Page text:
Algebraic Combinatorics

Math. 629, Sec. 001, Spring 2017

Announcements and Notes


Urgent stuff

The 3rd (and last) HW has been posted here below.

NB! (i) A crash-course in duality and the proof of the Dehn-Sommerville Equations, and (ii) solutions to the first HW assignment have been posted here below.

Please Note! There will weekly talks at our Combinatorics, Algebra and Geometry Seminar (CAGS) on Fridays (Exploratory Hall, room 4106, at 12:30 pm). Many of the talks there are relevant to what we are covering in class. -- For more info check the following CAGS website.


General Info

Here below is a pdf version of the promotional poster for the course, it contains a rough outline of our plan of attack:

NB! All handouts for this class will be listed with an itemized icon as with the Syllabus.

For general more detailed information regarding this course, the Syllbus will be posted here below shortly. Please read it carefully as it outlines the overall plan for this course. It should answer all practical questions.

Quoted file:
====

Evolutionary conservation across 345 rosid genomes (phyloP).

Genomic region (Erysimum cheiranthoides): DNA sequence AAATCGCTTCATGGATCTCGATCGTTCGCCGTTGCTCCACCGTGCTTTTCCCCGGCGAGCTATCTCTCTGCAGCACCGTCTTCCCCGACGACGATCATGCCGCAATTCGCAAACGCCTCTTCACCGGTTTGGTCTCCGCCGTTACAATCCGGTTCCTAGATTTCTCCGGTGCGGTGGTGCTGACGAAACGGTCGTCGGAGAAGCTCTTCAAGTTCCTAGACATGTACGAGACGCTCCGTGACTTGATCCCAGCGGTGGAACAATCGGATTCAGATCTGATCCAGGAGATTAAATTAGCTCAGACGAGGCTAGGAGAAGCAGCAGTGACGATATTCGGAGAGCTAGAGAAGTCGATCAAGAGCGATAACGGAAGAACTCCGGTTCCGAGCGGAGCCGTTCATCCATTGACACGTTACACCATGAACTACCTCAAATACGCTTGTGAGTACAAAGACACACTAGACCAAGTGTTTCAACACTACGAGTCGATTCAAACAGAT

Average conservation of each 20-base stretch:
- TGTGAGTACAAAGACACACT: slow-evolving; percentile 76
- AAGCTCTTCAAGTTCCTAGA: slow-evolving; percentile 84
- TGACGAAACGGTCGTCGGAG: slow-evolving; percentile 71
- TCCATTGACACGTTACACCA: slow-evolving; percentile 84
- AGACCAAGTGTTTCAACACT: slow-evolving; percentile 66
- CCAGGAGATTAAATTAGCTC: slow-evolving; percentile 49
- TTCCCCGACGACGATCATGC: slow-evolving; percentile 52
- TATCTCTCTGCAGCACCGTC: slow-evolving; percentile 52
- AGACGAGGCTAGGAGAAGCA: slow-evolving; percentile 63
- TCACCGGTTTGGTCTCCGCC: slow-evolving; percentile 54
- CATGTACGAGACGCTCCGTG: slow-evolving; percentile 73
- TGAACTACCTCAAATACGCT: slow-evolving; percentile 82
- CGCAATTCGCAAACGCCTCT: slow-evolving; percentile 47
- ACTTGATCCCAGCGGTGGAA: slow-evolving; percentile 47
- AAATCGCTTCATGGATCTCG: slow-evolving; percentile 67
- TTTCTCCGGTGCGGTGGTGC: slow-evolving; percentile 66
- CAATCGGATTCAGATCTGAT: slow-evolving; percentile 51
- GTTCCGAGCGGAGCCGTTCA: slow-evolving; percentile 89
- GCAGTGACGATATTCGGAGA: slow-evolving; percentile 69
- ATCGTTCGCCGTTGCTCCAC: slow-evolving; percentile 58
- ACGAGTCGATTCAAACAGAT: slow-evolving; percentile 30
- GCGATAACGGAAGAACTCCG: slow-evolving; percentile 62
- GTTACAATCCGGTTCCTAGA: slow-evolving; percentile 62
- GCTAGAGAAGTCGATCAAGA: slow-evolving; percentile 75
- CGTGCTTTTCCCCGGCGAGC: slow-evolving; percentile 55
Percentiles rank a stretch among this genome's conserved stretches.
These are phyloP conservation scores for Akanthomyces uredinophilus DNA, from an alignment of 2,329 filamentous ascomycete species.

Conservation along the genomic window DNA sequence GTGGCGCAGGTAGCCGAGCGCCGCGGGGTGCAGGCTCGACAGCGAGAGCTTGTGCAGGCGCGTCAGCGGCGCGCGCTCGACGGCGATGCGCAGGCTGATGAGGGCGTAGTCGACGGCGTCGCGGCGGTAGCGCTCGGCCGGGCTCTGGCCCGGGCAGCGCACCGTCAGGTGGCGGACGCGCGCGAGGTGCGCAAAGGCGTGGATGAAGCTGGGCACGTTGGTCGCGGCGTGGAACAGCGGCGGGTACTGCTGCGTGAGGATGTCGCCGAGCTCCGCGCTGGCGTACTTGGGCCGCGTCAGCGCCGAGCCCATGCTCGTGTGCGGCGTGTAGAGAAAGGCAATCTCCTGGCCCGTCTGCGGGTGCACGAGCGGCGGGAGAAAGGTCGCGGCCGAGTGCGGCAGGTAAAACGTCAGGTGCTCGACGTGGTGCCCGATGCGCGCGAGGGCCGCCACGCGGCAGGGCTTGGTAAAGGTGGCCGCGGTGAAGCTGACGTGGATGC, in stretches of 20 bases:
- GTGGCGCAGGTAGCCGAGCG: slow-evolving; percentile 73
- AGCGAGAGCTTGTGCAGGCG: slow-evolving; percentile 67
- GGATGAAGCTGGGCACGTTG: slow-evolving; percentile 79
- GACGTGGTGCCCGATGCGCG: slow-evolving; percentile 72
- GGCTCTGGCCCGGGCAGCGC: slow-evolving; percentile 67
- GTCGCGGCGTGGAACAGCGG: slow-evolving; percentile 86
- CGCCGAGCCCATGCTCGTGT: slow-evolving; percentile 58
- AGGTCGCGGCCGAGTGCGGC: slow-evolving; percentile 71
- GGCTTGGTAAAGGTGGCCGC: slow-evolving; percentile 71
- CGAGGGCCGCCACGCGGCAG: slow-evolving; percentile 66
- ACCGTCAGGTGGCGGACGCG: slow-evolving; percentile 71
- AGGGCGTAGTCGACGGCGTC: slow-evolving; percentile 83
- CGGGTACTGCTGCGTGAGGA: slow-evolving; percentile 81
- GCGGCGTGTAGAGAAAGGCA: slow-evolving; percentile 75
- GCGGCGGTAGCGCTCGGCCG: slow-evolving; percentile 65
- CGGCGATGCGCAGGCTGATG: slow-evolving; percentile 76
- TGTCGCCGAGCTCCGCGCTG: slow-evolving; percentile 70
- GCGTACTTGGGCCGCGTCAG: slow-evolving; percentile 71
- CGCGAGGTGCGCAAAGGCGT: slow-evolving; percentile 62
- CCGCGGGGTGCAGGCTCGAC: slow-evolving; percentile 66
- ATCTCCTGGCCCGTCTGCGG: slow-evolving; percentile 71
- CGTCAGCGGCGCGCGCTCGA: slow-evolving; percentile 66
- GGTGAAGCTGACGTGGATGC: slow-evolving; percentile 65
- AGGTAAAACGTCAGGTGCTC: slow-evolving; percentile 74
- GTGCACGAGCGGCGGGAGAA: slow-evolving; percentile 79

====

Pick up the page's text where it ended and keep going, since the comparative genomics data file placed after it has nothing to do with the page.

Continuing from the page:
In the above figure we see a regular soccer ball, which is actually a convex polyhedron or a 3-dimensional convex polytope if each pentagonal or hexagonal face is not curved but rather a flat two-dimensional surface. This polytope is called the Truncated icosahedron, and is one of the 13 Archimedean solids, which are semi-regular convex polyhedrons composed of regular polygons. A convex polytope is basically a multidimensional convex polyhedron with vertices, edges and faces of various dimensions. A 2-dimensional polytope is a convex polygon and trivially each polygon has equally as many edges as vertices, which can be of any order, and just one 2-dimensional face, namely the internal of the polygon itself. In 3-dimensions it gets a tad more complicated but still there are some very nicely stated conditions on the number of vertices, edges, and 2-dimensional faces due to Stenitz from 1922. The interesting (and annoying!) thing is that in dimensions 4 and higher, it is unknown how to describe the conditions the number of vertices, edges and i-dimensional faces must satisfy in order for them to count (or represent) the number of vertices, edges and faces of a polytope. Finding such a description has been, and still is, an active area of research in algebraic combinatorics. The reason this is a branch in algebraic combinatorics is that it commutative algebra has turned out to be indispensable tool in obtaining important and descriptive results about polytopes and related combinatorial topics.